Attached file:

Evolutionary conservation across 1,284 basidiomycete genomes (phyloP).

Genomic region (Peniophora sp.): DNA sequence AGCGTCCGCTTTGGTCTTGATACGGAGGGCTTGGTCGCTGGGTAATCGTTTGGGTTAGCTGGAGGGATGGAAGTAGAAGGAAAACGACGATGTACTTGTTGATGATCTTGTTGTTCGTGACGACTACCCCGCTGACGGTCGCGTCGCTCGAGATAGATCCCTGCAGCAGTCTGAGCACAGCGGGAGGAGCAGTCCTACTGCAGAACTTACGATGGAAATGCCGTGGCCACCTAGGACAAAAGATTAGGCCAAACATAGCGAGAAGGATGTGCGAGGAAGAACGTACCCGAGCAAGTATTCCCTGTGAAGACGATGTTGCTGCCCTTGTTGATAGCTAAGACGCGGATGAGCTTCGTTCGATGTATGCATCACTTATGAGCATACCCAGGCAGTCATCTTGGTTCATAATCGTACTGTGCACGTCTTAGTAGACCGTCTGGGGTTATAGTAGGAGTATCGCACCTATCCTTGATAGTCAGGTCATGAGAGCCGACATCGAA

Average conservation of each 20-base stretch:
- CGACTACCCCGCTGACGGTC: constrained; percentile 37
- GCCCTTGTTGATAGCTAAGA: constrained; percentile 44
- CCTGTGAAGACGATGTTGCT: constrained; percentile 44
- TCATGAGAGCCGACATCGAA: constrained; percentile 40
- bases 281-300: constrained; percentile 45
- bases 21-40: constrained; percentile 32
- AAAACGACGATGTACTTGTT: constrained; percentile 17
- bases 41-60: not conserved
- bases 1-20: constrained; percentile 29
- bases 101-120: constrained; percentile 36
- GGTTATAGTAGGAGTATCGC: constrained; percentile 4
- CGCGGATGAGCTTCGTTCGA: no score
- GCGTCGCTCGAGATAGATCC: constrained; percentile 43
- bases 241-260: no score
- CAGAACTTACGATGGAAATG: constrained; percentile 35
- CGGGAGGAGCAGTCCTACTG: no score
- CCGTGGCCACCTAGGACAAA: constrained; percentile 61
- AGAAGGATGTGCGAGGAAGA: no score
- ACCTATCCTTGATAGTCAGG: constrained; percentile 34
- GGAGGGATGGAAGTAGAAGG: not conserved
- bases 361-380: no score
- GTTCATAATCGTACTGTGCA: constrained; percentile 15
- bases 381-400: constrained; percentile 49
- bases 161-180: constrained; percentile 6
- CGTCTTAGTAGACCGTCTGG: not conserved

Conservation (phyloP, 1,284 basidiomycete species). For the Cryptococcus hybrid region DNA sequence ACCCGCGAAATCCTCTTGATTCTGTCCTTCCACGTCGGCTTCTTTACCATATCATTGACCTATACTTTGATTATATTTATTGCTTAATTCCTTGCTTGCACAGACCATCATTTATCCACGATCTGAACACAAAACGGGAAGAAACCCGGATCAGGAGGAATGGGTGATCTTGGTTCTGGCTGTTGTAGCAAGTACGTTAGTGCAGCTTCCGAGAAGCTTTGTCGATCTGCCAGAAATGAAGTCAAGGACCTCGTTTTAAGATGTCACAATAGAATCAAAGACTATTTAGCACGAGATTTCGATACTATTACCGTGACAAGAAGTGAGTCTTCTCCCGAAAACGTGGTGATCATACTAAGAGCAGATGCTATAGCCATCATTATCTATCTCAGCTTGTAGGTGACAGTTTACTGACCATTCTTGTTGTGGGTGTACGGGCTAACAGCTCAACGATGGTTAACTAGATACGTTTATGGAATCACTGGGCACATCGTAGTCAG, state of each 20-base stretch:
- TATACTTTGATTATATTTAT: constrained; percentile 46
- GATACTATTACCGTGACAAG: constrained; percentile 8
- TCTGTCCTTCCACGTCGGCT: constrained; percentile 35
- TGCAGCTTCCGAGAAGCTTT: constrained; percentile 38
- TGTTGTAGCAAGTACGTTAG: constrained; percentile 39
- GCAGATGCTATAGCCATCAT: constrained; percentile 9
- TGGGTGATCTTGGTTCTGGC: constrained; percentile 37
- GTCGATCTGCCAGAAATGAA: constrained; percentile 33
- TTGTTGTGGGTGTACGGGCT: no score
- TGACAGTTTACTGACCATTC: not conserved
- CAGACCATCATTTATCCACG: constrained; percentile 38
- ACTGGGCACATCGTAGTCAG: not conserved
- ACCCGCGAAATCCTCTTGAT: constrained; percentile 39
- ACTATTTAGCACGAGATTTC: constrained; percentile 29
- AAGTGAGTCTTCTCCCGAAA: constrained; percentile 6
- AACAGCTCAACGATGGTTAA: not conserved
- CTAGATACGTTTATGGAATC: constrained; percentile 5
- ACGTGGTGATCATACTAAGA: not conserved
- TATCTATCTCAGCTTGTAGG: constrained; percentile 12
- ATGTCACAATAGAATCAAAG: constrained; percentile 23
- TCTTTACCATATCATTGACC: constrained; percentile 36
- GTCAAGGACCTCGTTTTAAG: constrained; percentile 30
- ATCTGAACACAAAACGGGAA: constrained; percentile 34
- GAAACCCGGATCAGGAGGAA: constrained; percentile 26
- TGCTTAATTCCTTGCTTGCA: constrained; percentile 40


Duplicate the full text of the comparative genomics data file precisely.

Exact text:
Evolutionary conservation across 1,284 basidiomycete genomes (phyloP).

Genomic region (Peniophora sp.): DNA sequence AGCGTCCGCTTTGGTCTTGATACGGAGGGCTTGGTCGCTGGGTAATCGTTTGGGTTAGCTGGAGGGATGGAAGTAGAAGGAAAACGACGATGTACTTGTTGATGATCTTGTTGTTCGTGACGACTACCCCGCTGACGGTCGCGTCGCTCGAGATAGATCCCTGCAGCAGTCTGAGCACAGCGGGAGGAGCAGTCCTACTGCAGAACTTACGATGGAAATGCCGTGGCCACCTAGGACAAAAGATTAGGCCAAACATAGCGAGAAGGATGTGCGAGGAAGAACGTACCCGAGCAAGTATTCCCTGTGAAGACGATGTTGCTGCCCTTGTTGATAGCTAAGACGCGGATGAGCTTCGTTCGATGTATGCATCACTTATGAGCATACCCAGGCAGTCATCTTGGTTCATAATCGTACTGTGCACGTCTTAGTAGACCGTCTGGGGTTATAGTAGGAGTATCGCACCTATCCTTGATAGTCAGGTCATGAGAGCCGACATCGAA

Average conservation of each 20-base stretch:
- CGACTACCCCGCTGACGGTC: constrained; percentile 37
- GCCCTTGTTGATAGCTAAGA: constrained; percentile 44
- CCTGTGAAGACGATGTTGCT: constrained; percentile 44
- TCATGAGAGCCGACATCGAA: constrained; percentile 40
- bases 281-300: constrained; percentile 45
- bases 21-40: constrained; percentile 32
- AAAACGACGATGTACTTGTT: constrained; percentile 17
- bases 41-60: not conserved
- bases 1-20: constrained; percentile 29
- bases 101-120: constrained; percentile 36
- GGTTATAGTAGGAGTATCGC: constrained; percentile 4
- CGCGGATGAGCTTCGTTCGA: no score
- GCGTCGCTCGAGATAGATCC: constrained; percentile 43
- bases 241-260: no score
- CAGAACTTACGATGGAAATG: constrained; percentile 35
- CGGGAGGAGCAGTCCTACTG: no score
- CCGTGGCCACCTAGGACAAA: constrained; percentile 61
- AGAAGGATGTGCGAGGAAGA: no score
- ACCTATCCTTGATAGTCAGG: constrained; percentile 34
- GGAGGGATGGAAGTAGAAGG: not conserved
- bases 361-380: no score
- GTTCATAATCGTACTGTGCA: constrained; percentile 15
- bases 381-400: constrained; percentile 49
- bases 161-180: constrained; percentile 6
- CGTCTTAGTAGACCGTCTGG: not conserved

Conservation (phyloP, 1,284 basidiomycete species). For the Cryptococcus hybrid region DNA sequence ACCCGCGAAATCCTCTTGATTCTGTCCTTCCACGTCGGCTTCTTTACCATATCATTGACCTATACTTTGATTATATTTATTGCTTAATTCCTTGCTTGCACAGACCATCATTTATCCACGATCTGAACACAAAACGGGAAGAAACCCGGATCAGGAGGAATGGGTGATCTTGGTTCTGGCTGTTGTAGCAAGTACGTTAGTGCAGCTTCCGAGAAGCTTTGTCGATCTGCCAGAAATGAAGTCAAGGACCTCGTTTTAAGATGTCACAATAGAATCAAAGACTATTTAGCACGAGATTTCGATACTATTACCGTGACAAGAAGTGAGTCTTCTCCCGAAAACGTGGTGATCATACTAAGAGCAGATGCTATAGCCATCATTATCTATCTCAGCTTGTAGGTGACAGTTTACTGACCATTCTTGTTGTGGGTGTACGGGCTAACAGCTCAACGATGGTTAACTAGATACGTTTATGGAATCACTGGGCACATCGTAGTCAG, state of each 20-base stretch:
- TATACTTTGATTATATTTAT: constrained; percentile 46
- GATACTATTACCGTGACAAG: constrained; percentile 8
- TCTGTCCTTCCACGTCGGCT: constrained; percentile 35
- TGCAGCTTCCGAGAAGCTTT: constrained; percentile 38
- TGTTGTAGCAAGTACGTTAG: constrained; percentile 39
- GCAGATGCTATAGCCATCAT: constrained; percentile 9
- TGGGTGATCTTGGTTCTGGC: constrained; percentile 37
- GTCGATCTGCCAGAAATGAA: constrained; percentile 33
- TTGTTGTGGGTGTACGGGCT: no score
- TGACAGTTTACTGACCATTC: not conserved
- CAGACCATCATTTATCCACG: constrained; percentile 38
- ACTGGGCACATCGTAGTCAG: not conserved
- ACCCGCGAAATCCTCTTGAT: constrained; percentile 39
- ACTATTTAGCACGAGATTTC: constrained; percentile 29
- AAGTGAGTCTTCTCCCGAAA: constrained; percentile 6
- AACAGCTCAACGATGGTTAA: not conserved
- CTAGATACGTTTATGGAATC: constrained; percentile 5
- ACGTGGTGATCATACTAAGA: not conserved
- TATCTATCTCAGCTTGTAGG: constrained; percentile 12
- ATGTCACAATAGAATCAAAG: constrained; percentile 23
- TCTTTACCATATCATTGACC: constrained; percentile 36
- GTCAAGGACCTCGTTTTAAG: constrained; percentile 30
- ATCTGAACACAAAACGGGAA: constrained; percentile 34
- GAAACCCGGATCAGGAGGAA: constrained; percentile 26
- TGCTTAATTCCTTGCTTGCA: constrained; percentile 40